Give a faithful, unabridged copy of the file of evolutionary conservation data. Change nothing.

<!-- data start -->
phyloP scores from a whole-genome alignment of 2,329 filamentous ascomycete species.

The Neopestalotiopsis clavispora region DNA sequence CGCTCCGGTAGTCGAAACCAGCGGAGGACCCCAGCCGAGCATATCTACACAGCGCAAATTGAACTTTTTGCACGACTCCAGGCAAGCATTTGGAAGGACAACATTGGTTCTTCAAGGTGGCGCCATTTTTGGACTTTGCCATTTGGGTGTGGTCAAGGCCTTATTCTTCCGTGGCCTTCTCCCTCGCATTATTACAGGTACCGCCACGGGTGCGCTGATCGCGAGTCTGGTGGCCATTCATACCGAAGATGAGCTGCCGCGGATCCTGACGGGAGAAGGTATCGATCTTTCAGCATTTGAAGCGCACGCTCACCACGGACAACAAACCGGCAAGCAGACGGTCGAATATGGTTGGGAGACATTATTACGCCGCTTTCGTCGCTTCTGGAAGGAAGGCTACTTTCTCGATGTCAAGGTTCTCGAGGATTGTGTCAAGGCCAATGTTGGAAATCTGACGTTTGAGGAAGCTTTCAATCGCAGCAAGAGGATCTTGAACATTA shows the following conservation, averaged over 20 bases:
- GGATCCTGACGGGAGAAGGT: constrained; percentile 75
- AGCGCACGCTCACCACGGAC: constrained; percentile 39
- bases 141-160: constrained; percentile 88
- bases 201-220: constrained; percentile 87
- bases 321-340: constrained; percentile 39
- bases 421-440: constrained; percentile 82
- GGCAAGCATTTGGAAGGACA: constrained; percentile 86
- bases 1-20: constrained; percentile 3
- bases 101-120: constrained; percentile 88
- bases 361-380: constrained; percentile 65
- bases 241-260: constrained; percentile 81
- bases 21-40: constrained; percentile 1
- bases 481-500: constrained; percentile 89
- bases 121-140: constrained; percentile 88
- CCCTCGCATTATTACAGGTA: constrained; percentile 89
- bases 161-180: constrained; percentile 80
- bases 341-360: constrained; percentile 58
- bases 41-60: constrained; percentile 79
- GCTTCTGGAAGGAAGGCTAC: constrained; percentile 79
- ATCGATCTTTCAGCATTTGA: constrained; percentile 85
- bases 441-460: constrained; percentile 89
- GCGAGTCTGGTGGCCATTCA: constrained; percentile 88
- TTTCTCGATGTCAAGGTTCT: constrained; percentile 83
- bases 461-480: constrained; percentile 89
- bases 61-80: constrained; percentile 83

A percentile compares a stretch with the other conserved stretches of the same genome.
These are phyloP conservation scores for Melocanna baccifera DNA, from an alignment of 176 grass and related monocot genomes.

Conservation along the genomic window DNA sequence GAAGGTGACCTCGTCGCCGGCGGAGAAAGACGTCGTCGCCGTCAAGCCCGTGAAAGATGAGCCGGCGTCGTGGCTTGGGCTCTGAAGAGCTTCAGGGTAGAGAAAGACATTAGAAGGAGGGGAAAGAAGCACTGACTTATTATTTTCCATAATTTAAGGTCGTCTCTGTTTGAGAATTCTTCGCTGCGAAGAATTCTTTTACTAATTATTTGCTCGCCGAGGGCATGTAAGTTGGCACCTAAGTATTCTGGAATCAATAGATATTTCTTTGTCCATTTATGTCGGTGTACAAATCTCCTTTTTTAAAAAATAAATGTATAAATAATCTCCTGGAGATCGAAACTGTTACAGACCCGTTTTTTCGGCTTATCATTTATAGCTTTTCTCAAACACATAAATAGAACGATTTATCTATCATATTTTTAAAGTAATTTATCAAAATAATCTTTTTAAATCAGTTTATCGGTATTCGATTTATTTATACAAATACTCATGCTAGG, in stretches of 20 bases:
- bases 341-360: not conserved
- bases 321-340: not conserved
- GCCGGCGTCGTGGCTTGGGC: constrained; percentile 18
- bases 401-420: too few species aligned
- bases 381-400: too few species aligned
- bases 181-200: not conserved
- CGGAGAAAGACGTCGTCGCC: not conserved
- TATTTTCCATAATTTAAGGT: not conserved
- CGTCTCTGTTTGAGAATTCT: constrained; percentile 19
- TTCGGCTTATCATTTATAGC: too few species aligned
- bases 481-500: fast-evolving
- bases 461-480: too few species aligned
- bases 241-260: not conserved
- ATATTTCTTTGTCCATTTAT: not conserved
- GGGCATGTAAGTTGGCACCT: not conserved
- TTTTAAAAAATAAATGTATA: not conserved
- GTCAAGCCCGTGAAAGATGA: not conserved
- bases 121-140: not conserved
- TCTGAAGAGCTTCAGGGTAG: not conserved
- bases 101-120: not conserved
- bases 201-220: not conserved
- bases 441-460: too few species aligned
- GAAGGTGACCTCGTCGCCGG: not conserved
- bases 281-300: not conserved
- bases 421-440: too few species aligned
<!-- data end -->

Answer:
phyloP scores from a whole-genome alignment of 2,329 filamentous ascomycete species.

The Neopestalotiopsis clavispora region DNA sequence CGCTCCGGTAGTCGAAACCAGCGGAGGACCCCAGCCGAGCATATCTACACAGCGCAAATTGAACTTTTTGCACGACTCCAGGCAAGCATTTGGAAGGACAACATTGGTTCTTCAAGGTGGCGCCATTTTTGGACTTTGCCATTTGGGTGTGGTCAAGGCCTTATTCTTCCGTGGCCTTCTCCCTCGCATTATTACAGGTACCGCCACGGGTGCGCTGATCGCGAGTCTGGTGGCCATTCATACCGAAGATGAGCTGCCGCGGATCCTGACGGGAGAAGGTATCGATCTTTCAGCATTTGAAGCGCACGCTCACCACGGACAACAAACCGGCAAGCAGACGGTCGAATATGGTTGGGAGACATTATTACGCCGCTTTCGTCGCTTCTGGAAGGAAGGCTACTTTCTCGATGTCAAGGTTCTCGAGGATTGTGTCAAGGCCAATGTTGGAAATCTGACGTTTGAGGAAGCTTTCAATCGCAGCAAGAGGATCTTGAACATTA shows the following conservation, averaged over 20 bases:
- GGATCCTGACGGGAGAAGGT: constrained; percentile 75
- AGCGCACGCTCACCACGGAC: constrained; percentile 39
- bases 141-160: constrained; percentile 88
- bases 201-220: constrained; percentile 87
- bases 321-340: constrained; percentile 39
- bases 421-440: constrained; percentile 82
- GGCAAGCATTTGGAAGGACA: constrained; percentile 86
- bases 1-20: constrained; percentile 3
- bases 101-120: constrained; percentile 88
- bases 361-380: constrained; percentile 65
- bases 241-260: constrained; percentile 81
- bases 21-40: constrained; percentile 1
- bases 481-500: constrained; percentile 89
- bases 121-140: constrained; percentile 88
- CCCTCGCATTATTACAGGTA: constrained; percentile 89
- bases 161-180: constrained; percentile 80
- bases 341-360: constrained; percentile 58
- bases 41-60: constrained; percentile 79
- GCTTCTGGAAGGAAGGCTAC: constrained; percentile 79
- ATCGATCTTTCAGCATTTGA: constrained; percentile 85
- bases 441-460: constrained; percentile 89
- GCGAGTCTGGTGGCCATTCA: constrained; percentile 88
- TTTCTCGATGTCAAGGTTCT: constrained; percentile 83
- bases 461-480: constrained; percentile 89
- bases 61-80: constrained; percentile 83

A percentile compares a stretch with the other conserved stretches of the same genome.
These are phyloP conservation scores for Melocanna baccifera DNA, from an alignment of 176 grass and related monocot genomes.

Conservation along the genomic window DNA sequence GAAGGTGACCTCGTCGCCGGCGGAGAAAGACGTCGTCGCCGTCAAGCCCGTGAAAGATGAGCCGGCGTCGTGGCTTGGGCTCTGAAGAGCTTCAGGGTAGAGAAAGACATTAGAAGGAGGGGAAAGAAGCACTGACTTATTATTTTCCATAATTTAAGGTCGTCTCTGTTTGAGAATTCTTCGCTGCGAAGAATTCTTTTACTAATTATTTGCTCGCCGAGGGCATGTAAGTTGGCACCTAAGTATTCTGGAATCAATAGATATTTCTTTGTCCATTTATGTCGGTGTACAAATCTCCTTTTTTAAAAAATAAATGTATAAATAATCTCCTGGAGATCGAAACTGTTACAGACCCGTTTTTTCGGCTTATCATTTATAGCTTTTCTCAAACACATAAATAGAACGATTTATCTATCATATTTTTAAAGTAATTTATCAAAATAATCTTTTTAAATCAGTTTATCGGTATTCGATTTATTTATACAAATACTCATGCTAGG, in stretches of 20 bases:
- bases 341-360: not conserved
- bases 321-340: not conserved
- GCCGGCGTCGTGGCTTGGGC: constrained; percentile 18
- bases 401-420: too few species aligned
- bases 381-400: too few species aligned
- bases 181-200: not conserved
- CGGAGAAAGACGTCGTCGCC: not conserved
- TATTTTCCATAATTTAAGGT: not conserved
- CGTCTCTGTTTGAGAATTCT: constrained; percentile 19
- TTCGGCTTATCATTTATAGC: too few species aligned
- bases 481-500: fast-evolving
- bases 461-480: too few species aligned
- bases 241-260: not conserved
- ATATTTCTTTGTCCATTTAT: not conserved
- GGGCATGTAAGTTGGCACCT: not conserved
- TTTTAAAAAATAAATGTATA: not conserved
- GTCAAGCCCGTGAAAGATGA: not conserved
- bases 121-140: not conserved
- TCTGAAGAGCTTCAGGGTAG: not conserved
- bases 101-120: not conserved
- bases 201-220: not conserved
- bases 441-460: too few species aligned
- GAAGGTGACCTCGTCGCCGG: not conserved
- bases 281-300: not conserved
- bases 421-440: too few species aligned